01 Aug Five cool things about Budapest
Every city has it’s cool spots – the places that not every tourist gets to see. Finding them is part of what makes travelling fun. Likewise, every city has it’s cool facts, the little gems of information you pick up from talking to locals or touring the city with an insider. It’s these that you tend to remember long after your trip has ended.
If you want to get a head start on some of Budapest’s – here they are:
Ever seen a movie based in Paris or Moscow? Well it was probably filmed in Budapest
To your average Budapestian, the sight of a movie crew taking over a whole street in Budapest isn’t too unusual. In fact, it usually triggers some intense speculation into which A-list Hollywood star is in town.
Thanks to the diverse range of architecture found in the city, it can be dressed to look like anywhere from Paris and Moscow, to Berlin, London, Vienna and even Buenos Aires. That, combined with the 25% tax rebate on offer to filmmakers, and Hungarian’s hard-working reputation make Budapest a popular shooting location.
Blockbusters filmed in Budapest include A Good Day to Die Hard, Tinker Tailor Soldier Spy and Evita. World War Z even shot an epic ‘Battle of Moscow’ scene in Budapest – but it was dropped from the final version.
If you really want to dive deep into Budapest’s movie scene, make sure to pay a visit to Korda Studios, one of Europe’s largest sound stages and production complexes. The Martian was recently filmed there.
Budapest has the second biggest largest synagogue in the world – and it has an inspiringly unique design.
Known as the Dohány Street Synagogue, The Great Synagogue or Tabakgasse Synagogue, this magnificent building sits right in the heart of downtown Budapest and is a must see part of just about any tour of Budapest.
Stunning from both the inside and out – daily tours are available and regular worship services are held – it is the work of Ludwig Förster and was built between 1854 and 1859 in a Moorish Revival style.
It’s currently the largest Europe and the second-largest in the world after Temple Emanu-El in New York – a strikingly similar building also constructed in a Moorish Revival style
Budapest is surprisingly good at setting world records – even holding the record for the tallest Lego tower ever constructed
Hardly a few months seems to go by without news of yet another world record set in Hungary. One of the most memorable of recent years was when, in 2004, Budapest set the record for the world’s largest Lego tower – stretching 34.75 meters into the air outside St Stephen’s Basilica. The tower was constructed with the help of local school children and thousands of bricks donated by the Danish company. And, in a patriotic nod, it’s topped with a Rubik’s cube, the invention of Ernő Rubik, a Hungarian.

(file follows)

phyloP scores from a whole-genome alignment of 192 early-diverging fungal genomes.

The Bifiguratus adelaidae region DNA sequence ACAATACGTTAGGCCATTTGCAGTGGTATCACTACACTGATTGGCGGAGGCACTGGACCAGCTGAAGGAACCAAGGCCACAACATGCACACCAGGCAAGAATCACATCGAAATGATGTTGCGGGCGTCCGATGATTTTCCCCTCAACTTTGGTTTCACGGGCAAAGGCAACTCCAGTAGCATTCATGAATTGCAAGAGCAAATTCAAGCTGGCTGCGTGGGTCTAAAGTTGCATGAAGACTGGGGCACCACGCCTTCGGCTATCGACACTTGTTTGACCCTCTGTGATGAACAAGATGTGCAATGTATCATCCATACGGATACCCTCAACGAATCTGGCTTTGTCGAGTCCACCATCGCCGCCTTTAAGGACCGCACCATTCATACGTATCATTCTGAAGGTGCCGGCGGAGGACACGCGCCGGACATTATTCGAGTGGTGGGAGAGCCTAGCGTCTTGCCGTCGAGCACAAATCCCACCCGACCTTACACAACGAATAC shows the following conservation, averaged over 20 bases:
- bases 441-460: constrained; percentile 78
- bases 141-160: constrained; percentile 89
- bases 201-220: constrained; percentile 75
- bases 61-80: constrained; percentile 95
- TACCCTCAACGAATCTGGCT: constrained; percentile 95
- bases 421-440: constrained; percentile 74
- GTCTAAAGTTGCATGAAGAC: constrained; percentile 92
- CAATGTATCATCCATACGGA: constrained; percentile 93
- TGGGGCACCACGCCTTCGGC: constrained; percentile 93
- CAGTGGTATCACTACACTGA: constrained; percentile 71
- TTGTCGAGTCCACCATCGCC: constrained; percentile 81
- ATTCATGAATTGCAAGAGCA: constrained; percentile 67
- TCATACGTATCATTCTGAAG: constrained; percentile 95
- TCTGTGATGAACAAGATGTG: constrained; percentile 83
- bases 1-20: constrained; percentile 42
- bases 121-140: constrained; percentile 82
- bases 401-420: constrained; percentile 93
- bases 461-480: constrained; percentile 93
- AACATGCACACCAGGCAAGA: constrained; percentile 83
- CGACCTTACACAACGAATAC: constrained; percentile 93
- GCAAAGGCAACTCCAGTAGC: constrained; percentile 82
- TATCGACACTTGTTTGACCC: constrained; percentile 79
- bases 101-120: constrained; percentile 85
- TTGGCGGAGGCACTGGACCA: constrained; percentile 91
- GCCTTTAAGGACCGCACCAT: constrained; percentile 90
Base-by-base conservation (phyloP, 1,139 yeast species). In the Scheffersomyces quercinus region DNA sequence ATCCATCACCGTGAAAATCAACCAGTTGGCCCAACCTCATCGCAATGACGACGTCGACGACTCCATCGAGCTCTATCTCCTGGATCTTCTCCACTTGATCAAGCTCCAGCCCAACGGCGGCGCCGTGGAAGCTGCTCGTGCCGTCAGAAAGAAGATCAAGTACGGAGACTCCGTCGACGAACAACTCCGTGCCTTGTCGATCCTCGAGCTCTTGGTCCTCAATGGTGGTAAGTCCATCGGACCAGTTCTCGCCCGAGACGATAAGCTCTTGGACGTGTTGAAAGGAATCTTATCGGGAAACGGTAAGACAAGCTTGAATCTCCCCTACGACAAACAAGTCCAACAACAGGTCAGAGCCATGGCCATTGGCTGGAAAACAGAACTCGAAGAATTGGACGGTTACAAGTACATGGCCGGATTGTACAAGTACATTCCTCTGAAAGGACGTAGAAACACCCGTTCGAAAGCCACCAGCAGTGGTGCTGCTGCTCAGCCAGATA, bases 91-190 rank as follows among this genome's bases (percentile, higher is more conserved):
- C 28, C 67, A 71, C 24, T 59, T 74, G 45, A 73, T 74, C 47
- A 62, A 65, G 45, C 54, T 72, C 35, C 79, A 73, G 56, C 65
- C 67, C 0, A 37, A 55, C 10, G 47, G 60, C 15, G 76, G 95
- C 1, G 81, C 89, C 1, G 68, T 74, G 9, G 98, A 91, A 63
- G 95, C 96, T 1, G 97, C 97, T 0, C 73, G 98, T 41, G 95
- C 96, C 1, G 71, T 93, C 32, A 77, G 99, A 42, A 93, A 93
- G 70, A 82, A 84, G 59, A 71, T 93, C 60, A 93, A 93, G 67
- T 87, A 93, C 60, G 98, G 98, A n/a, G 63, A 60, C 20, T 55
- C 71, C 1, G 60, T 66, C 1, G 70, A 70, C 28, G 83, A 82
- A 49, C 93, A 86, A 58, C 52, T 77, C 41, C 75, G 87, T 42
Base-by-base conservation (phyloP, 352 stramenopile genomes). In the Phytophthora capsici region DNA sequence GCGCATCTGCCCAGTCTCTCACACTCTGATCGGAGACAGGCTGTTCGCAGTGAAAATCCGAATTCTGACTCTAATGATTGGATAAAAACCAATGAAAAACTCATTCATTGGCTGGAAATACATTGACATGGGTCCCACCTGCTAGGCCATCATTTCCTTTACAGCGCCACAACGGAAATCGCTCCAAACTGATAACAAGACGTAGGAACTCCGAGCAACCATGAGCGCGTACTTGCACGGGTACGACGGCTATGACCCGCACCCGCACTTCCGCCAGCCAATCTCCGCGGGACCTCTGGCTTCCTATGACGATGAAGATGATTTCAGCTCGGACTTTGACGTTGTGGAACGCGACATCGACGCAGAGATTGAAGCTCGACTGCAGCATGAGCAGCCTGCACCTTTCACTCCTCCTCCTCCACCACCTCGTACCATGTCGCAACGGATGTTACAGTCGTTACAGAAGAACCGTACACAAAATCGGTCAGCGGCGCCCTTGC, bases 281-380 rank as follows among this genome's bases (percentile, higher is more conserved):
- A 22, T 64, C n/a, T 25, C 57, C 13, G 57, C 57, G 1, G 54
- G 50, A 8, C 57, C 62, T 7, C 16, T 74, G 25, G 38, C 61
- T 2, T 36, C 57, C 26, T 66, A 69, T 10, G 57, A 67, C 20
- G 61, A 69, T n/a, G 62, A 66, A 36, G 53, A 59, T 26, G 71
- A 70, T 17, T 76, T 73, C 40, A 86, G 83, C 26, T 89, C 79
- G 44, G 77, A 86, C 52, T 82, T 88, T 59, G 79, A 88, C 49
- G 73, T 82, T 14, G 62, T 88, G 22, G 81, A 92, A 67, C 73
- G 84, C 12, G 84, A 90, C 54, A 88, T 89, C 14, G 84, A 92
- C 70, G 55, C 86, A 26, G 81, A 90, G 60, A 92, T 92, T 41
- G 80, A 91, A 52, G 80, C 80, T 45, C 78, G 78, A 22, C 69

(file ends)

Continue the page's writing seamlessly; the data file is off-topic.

Not content with just that accolade, Hungary has also held records for the most chess games played, the most people simultaneously kissing, the most people eating apples at once and even the fastest 95-year-old swimmer in the world.
Budapest has the oldest subway line in mainland Europe and taking a ride on it feels like stepping back through time
While ubiquitous now, metro lines were once considered highly advanced feats of engineering and the hallmark of a modern city. Budapest has the privilege of having Europe’s oldest – the Metro 1 line which opened on May 2, 1896, with Austrian Emperor and King of Hungary, Franz Joseph I, being one of the first passengers.
A ride on the line today still feels thoroughly old-fashioned. There are no escalators and just a small stairway down to narrow platforms where you can still buy your ticket from someone sitting in an old wooden booth. Once aboard you’ll find yourself in a cramped cart that looks like it hasn’t been renovated in many many years. By way of contrast, Budapest’s recently opened Metro 4 line is practically a work of modern art.
Metro 1 line may as well be known as the tourist line. It starts its journey in the bustling Vörösmarty Square, travels up the UNESCO-listed Andrássy Avenue, past the opulent Opera House on it’s way to Hero’s Square and City Park where you can disembark right outside Széchenyi Baths if you feel so inclined.
Budapest has a working railway line that’s entirely run and by children – and it’s one of only a few left in Europe
Speaking of railways, Budapest happens to have one staffed by children. It’s a relic of the Soviet era when children’s railways – there were almost 50 built in total across the USSR – were set up by the Young Pioneers group as a way of getting teenagers enthusiastic about the world of work.
Children have to do well at school to get the privilege of being chosen, get days of school to work, and take care of everything from checking and selling tickets to managing the stations and even manning the signals. An adult driver and station master are on hand to keep an eye on them.
Budapest’s Gyermekvasút, as it’s known locally, first started running in 1950’s and, despite a lull in popularity during the 60s and 70s, it lived on through a renovation in the 90s and its recent re-emergence as a popular tourist attraction.
Today, the line runs the 11.2km distance between Széchényi-hegy and Hűvösvölgy and can be easily accessed from downtown by travelling to Szell Kalman Square and taking a tram from there. An adult ticket costs 700 HUF (around 2 Euro) each way.